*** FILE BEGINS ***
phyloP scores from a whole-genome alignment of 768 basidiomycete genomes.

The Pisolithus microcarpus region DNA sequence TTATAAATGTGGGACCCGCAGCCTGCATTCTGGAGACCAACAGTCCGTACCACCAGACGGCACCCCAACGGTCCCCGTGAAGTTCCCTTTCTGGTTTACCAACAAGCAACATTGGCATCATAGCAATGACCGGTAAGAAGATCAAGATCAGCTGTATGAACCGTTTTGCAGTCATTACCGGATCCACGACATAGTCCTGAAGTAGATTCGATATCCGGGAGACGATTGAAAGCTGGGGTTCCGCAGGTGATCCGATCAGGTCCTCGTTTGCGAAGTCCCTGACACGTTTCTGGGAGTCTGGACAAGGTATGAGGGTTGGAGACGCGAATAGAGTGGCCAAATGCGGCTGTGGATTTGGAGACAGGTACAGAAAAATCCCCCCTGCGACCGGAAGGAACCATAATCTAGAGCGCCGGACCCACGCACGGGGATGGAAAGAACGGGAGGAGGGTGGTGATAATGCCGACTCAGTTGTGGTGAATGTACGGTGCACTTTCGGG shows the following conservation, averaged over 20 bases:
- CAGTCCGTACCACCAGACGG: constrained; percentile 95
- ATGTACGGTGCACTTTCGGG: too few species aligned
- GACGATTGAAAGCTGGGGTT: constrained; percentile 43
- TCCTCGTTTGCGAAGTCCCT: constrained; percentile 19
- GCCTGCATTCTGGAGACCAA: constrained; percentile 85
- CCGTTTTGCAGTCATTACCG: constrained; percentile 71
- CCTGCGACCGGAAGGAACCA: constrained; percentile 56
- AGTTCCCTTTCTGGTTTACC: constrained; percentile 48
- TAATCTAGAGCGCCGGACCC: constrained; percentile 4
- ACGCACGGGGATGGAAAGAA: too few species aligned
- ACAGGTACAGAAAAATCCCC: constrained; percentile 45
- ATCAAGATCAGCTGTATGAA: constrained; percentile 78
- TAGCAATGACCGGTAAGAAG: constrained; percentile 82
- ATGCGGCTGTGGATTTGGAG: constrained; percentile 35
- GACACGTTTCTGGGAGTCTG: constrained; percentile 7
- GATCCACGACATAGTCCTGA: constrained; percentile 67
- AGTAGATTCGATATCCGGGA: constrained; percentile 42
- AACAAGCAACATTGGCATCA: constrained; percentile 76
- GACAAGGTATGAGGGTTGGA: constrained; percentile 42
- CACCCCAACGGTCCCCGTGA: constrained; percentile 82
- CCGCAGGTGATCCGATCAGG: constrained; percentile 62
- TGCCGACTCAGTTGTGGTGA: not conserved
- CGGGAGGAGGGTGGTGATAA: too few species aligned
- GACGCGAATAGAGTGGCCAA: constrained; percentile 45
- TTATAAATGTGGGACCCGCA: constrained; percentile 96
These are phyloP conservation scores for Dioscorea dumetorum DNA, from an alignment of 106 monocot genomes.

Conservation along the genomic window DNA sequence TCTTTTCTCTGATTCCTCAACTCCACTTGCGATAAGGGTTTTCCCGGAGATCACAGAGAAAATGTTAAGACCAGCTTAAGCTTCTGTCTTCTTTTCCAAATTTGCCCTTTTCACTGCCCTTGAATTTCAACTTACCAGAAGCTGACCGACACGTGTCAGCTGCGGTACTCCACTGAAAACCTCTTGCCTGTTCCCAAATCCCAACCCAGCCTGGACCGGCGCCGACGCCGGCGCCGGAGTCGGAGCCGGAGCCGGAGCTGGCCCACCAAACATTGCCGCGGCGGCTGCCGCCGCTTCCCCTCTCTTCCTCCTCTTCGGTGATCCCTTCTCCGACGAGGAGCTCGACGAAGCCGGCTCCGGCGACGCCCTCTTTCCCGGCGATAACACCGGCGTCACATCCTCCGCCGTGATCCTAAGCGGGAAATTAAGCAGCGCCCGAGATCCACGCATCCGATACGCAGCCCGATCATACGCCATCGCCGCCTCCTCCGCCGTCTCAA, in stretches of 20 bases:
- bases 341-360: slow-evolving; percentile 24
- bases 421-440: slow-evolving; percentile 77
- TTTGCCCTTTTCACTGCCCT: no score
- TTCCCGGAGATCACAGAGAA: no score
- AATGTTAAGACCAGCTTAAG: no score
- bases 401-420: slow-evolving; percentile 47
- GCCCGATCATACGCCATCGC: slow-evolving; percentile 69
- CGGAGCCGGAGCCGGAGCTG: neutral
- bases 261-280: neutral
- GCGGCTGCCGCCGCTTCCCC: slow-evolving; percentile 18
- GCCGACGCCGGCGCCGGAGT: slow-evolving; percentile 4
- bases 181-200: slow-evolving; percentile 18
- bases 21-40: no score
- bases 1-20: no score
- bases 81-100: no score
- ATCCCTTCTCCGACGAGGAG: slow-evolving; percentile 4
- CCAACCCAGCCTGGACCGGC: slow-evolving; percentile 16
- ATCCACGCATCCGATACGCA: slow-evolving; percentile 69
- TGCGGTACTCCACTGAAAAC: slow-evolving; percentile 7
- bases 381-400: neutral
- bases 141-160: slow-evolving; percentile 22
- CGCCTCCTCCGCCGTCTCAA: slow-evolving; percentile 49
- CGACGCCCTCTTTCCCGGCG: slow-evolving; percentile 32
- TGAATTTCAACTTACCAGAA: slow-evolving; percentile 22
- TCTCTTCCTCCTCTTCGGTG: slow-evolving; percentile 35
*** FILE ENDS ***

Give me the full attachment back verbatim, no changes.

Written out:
phyloP scores from a whole-genome alignment of 768 basidiomycete genomes.

The Pisolithus microcarpus region DNA sequence TTATAAATGTGGGACCCGCAGCCTGCATTCTGGAGACCAACAGTCCGTACCACCAGACGGCACCCCAACGGTCCCCGTGAAGTTCCCTTTCTGGTTTACCAACAAGCAACATTGGCATCATAGCAATGACCGGTAAGAAGATCAAGATCAGCTGTATGAACCGTTTTGCAGTCATTACCGGATCCACGACATAGTCCTGAAGTAGATTCGATATCCGGGAGACGATTGAAAGCTGGGGTTCCGCAGGTGATCCGATCAGGTCCTCGTTTGCGAAGTCCCTGACACGTTTCTGGGAGTCTGGACAAGGTATGAGGGTTGGAGACGCGAATAGAGTGGCCAAATGCGGCTGTGGATTTGGAGACAGGTACAGAAAAATCCCCCCTGCGACCGGAAGGAACCATAATCTAGAGCGCCGGACCCACGCACGGGGATGGAAAGAACGGGAGGAGGGTGGTGATAATGCCGACTCAGTTGTGGTGAATGTACGGTGCACTTTCGGG shows the following conservation, averaged over 20 bases:
- CAGTCCGTACCACCAGACGG: constrained; percentile 95
- ATGTACGGTGCACTTTCGGG: too few species aligned
- GACGATTGAAAGCTGGGGTT: constrained; percentile 43
- TCCTCGTTTGCGAAGTCCCT: constrained; percentile 19
- GCCTGCATTCTGGAGACCAA: constrained; percentile 85
- CCGTTTTGCAGTCATTACCG: constrained; percentile 71
- CCTGCGACCGGAAGGAACCA: constrained; percentile 56
- AGTTCCCTTTCTGGTTTACC: constrained; percentile 48
- TAATCTAGAGCGCCGGACCC: constrained; percentile 4
- ACGCACGGGGATGGAAAGAA: too few species aligned
- ACAGGTACAGAAAAATCCCC: constrained; percentile 45
- ATCAAGATCAGCTGTATGAA: constrained; percentile 78
- TAGCAATGACCGGTAAGAAG: constrained; percentile 82
- ATGCGGCTGTGGATTTGGAG: constrained; percentile 35
- GACACGTTTCTGGGAGTCTG: constrained; percentile 7
- GATCCACGACATAGTCCTGA: constrained; percentile 67
- AGTAGATTCGATATCCGGGA: constrained; percentile 42
- AACAAGCAACATTGGCATCA: constrained; percentile 76
- GACAAGGTATGAGGGTTGGA: constrained; percentile 42
- CACCCCAACGGTCCCCGTGA: constrained; percentile 82
- CCGCAGGTGATCCGATCAGG: constrained; percentile 62
- TGCCGACTCAGTTGTGGTGA: not conserved
- CGGGAGGAGGGTGGTGATAA: too few species aligned
- GACGCGAATAGAGTGGCCAA: constrained; percentile 45
- TTATAAATGTGGGACCCGCA: constrained; percentile 96
These are phyloP conservation scores for Dioscorea dumetorum DNA, from an alignment of 106 monocot genomes.

Conservation along the genomic window DNA sequence TCTTTTCTCTGATTCCTCAACTCCACTTGCGATAAGGGTTTTCCCGGAGATCACAGAGAAAATGTTAAGACCAGCTTAAGCTTCTGTCTTCTTTTCCAAATTTGCCCTTTTCACTGCCCTTGAATTTCAACTTACCAGAAGCTGACCGACACGTGTCAGCTGCGGTACTCCACTGAAAACCTCTTGCCTGTTCCCAAATCCCAACCCAGCCTGGACCGGCGCCGACGCCGGCGCCGGAGTCGGAGCCGGAGCCGGAGCTGGCCCACCAAACATTGCCGCGGCGGCTGCCGCCGCTTCCCCTCTCTTCCTCCTCTTCGGTGATCCCTTCTCCGACGAGGAGCTCGACGAAGCCGGCTCCGGCGACGCCCTCTTTCCCGGCGATAACACCGGCGTCACATCCTCCGCCGTGATCCTAAGCGGGAAATTAAGCAGCGCCCGAGATCCACGCATCCGATACGCAGCCCGATCATACGCCATCGCCGCCTCCTCCGCCGTCTCAA, in stretches of 20 bases:
- bases 341-360: slow-evolving; percentile 24
- bases 421-440: slow-evolving; percentile 77
- TTTGCCCTTTTCACTGCCCT: no score
- TTCCCGGAGATCACAGAGAA: no score
- AATGTTAAGACCAGCTTAAG: no score
- bases 401-420: slow-evolving; percentile 47
- GCCCGATCATACGCCATCGC: slow-evolving; percentile 69
- CGGAGCCGGAGCCGGAGCTG: neutral
- bases 261-280: neutral
- GCGGCTGCCGCCGCTTCCCC: slow-evolving; percentile 18
- GCCGACGCCGGCGCCGGAGT: slow-evolving; percentile 4
- bases 181-200: slow-evolving; percentile 18
- bases 21-40: no score
- bases 1-20: no score
- bases 81-100: no score
- ATCCCTTCTCCGACGAGGAG: slow-evolving; percentile 4
- CCAACCCAGCCTGGACCGGC: slow-evolving; percentile 16
- ATCCACGCATCCGATACGCA: slow-evolving; percentile 69
- TGCGGTACTCCACTGAAAAC: slow-evolving; percentile 7
- bases 381-400: neutral
- bases 141-160: slow-evolving; percentile 22
- CGCCTCCTCCGCCGTCTCAA: slow-evolving; percentile 49
- CGACGCCCTCTTTCCCGGCG: slow-evolving; percentile 32
- TGAATTTCAACTTACCAGAA: slow-evolving; percentile 22
- TCTCTTCCTCCTCTTCGGTG: slow-evolving; percentile 35